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Discover the stories behind two Frank Lloyd Wright gems in north suburban Glencoe: Booth Cottage and Ravine Bluffs, a collection of homes that showcase Wright’s interest in community planning.

$8 public (includes CAC admission)
Free for CAC members
Zoom Virtual Event (details to come)

This program will be hosted on Zoom. Approximately 3 hours before the start of the program, you will receive a link directly from Zoom with details about how to access and view it.

If you do not receive your link 2 hours prior to the start of the event, please contact Please note, if you do not contact us at least 30 minutes prior to the start of the program, we cannot guarantee admittance.

Earlier this year, the 107-year-old Booth Cottage was moved to a new location on Glencoe Park District property. Hear about this historic home and continued efforts to preserve it. In addition, discover the stories behind a group of Wright-designed homes that are clustered together in the Ravine Bluffs neighborhood.

This talk with the co-president of the Glencoe Historical Society and a longtime Ravine Bluffs resident will examine the origins of all these homes, their designs and why are they remain architecturally significant today.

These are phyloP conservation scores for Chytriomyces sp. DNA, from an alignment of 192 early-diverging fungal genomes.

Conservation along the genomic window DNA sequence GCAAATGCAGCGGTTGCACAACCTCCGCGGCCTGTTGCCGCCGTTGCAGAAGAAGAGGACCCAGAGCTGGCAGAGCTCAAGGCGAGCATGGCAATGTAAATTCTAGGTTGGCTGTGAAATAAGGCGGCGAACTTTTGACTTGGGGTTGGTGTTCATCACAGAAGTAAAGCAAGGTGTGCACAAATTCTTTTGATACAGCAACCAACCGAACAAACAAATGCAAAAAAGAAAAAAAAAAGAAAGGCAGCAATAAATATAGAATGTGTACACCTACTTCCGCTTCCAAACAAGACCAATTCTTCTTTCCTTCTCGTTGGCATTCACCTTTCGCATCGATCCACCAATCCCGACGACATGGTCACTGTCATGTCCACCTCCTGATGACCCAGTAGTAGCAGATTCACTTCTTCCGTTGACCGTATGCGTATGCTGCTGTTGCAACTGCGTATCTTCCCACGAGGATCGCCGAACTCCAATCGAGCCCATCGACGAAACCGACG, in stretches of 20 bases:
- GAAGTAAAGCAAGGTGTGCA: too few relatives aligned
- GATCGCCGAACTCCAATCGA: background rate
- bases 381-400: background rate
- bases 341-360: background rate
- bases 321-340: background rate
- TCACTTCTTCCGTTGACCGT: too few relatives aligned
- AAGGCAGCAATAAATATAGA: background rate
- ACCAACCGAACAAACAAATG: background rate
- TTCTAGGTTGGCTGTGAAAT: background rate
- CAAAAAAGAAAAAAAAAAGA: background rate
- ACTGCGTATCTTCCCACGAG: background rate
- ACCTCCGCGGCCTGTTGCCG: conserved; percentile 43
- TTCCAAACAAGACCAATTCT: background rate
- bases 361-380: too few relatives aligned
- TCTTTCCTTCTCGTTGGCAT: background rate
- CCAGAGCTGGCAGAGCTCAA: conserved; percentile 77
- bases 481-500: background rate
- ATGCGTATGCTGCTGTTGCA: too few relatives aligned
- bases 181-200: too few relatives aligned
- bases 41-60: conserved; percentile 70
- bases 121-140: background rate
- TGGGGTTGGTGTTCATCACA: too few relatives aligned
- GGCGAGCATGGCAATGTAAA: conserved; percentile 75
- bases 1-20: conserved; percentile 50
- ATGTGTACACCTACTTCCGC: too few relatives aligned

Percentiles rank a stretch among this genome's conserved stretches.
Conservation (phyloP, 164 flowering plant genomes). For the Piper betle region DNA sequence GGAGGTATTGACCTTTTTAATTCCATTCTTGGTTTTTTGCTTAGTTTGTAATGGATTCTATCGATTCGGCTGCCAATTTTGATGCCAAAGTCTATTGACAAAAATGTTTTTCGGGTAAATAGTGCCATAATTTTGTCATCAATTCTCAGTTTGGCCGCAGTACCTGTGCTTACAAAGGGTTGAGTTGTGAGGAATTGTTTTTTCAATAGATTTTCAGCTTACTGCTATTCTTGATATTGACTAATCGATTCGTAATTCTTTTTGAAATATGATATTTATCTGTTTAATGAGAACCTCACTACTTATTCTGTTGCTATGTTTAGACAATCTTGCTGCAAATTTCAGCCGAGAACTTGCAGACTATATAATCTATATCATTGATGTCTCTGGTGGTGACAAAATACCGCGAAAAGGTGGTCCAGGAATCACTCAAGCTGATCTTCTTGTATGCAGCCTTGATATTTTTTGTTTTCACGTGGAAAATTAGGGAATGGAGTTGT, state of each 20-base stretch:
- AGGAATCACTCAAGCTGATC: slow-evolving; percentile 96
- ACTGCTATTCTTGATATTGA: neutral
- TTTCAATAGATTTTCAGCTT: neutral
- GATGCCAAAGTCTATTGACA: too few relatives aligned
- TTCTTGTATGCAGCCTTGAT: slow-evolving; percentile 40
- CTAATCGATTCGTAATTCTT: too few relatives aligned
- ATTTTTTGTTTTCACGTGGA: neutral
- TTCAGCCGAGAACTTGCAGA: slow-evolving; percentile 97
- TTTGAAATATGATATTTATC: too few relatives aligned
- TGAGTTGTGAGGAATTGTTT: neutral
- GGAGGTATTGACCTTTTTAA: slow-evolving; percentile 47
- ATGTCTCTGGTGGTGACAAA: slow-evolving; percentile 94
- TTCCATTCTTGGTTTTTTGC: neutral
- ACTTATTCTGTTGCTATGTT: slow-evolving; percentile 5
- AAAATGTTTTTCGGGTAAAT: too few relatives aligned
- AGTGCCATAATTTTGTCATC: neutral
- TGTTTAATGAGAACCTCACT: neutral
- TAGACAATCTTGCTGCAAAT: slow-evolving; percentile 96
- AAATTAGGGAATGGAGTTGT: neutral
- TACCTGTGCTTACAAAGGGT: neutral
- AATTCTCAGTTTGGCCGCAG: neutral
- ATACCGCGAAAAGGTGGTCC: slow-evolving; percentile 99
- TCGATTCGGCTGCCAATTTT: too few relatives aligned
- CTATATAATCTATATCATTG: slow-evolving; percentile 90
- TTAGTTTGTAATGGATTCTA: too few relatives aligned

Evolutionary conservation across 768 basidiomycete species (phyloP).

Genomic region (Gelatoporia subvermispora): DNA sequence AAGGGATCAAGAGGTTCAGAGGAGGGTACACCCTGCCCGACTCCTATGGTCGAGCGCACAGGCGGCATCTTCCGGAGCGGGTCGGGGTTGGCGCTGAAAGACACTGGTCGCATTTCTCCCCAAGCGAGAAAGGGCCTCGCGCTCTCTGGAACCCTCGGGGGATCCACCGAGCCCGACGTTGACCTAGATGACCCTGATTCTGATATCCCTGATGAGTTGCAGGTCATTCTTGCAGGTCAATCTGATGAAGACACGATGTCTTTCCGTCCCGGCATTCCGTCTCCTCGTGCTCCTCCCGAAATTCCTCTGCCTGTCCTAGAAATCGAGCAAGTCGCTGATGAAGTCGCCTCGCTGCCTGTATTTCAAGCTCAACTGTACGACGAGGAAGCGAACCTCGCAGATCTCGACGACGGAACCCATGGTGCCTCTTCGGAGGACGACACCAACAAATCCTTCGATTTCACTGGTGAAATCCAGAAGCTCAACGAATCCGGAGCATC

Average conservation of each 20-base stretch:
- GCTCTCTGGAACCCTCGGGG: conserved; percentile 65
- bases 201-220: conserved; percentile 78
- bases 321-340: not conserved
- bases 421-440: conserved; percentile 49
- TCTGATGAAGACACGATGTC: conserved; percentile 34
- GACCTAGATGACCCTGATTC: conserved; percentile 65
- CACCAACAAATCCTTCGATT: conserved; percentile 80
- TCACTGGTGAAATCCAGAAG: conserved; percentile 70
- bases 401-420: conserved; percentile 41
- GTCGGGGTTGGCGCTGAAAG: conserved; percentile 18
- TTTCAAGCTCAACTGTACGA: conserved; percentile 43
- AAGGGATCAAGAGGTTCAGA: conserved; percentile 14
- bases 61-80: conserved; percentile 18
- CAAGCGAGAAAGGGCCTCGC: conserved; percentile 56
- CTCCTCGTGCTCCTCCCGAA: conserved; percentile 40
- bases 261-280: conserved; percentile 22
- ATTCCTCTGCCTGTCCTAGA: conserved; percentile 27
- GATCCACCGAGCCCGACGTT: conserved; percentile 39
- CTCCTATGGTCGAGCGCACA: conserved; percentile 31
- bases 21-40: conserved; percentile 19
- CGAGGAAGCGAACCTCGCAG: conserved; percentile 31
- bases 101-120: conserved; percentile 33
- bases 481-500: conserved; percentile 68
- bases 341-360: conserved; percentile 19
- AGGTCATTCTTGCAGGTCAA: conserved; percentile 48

Ciera Karen Ettelson

Karen Ettelson is an attorney and Co-President of the Glencoe Historical Society (GHS). She is an active member of the GHS Booth Cottage Committee and served as counsel for GHS in connection with the relocation and preservation of the Cottage. In addition, Karen did extensive research on Wright's work in the community and helped plan the Ravine Bluffs centennial celebration in 2015 as a member of the GHS Wright in Glencoe Committee. The celebration won GHS the 2016 Albert B. Corey Award from the American Association of State and Local History and the Frank Lloyd Wright Building Conservancy's Wright Spirit Award.


Peter Van Vechten

Peter Van Vechten is a native of Wisconsin who became interested in Frank Lloyd Wright at an early age. Family road trips around the state, especially to Racine and Spring Green, helped inspire him to become an architect. Now retired, he was a Design Director and Studio Head at Skidmore, Owings & Merrill, where he worked on a variety of projects around the world. His projects and drawings have appeared in a variety of publications and have received numerous awards. He is a past president of the Glencoe Historical Society. Currently, he is the Chair of the Glencoe Preservation Commission, a member of the Glencoe Plan Commission, a resident of Ravine Bluffs, and an aspiring ceramic artist.

AIA/CES credit: 1 LU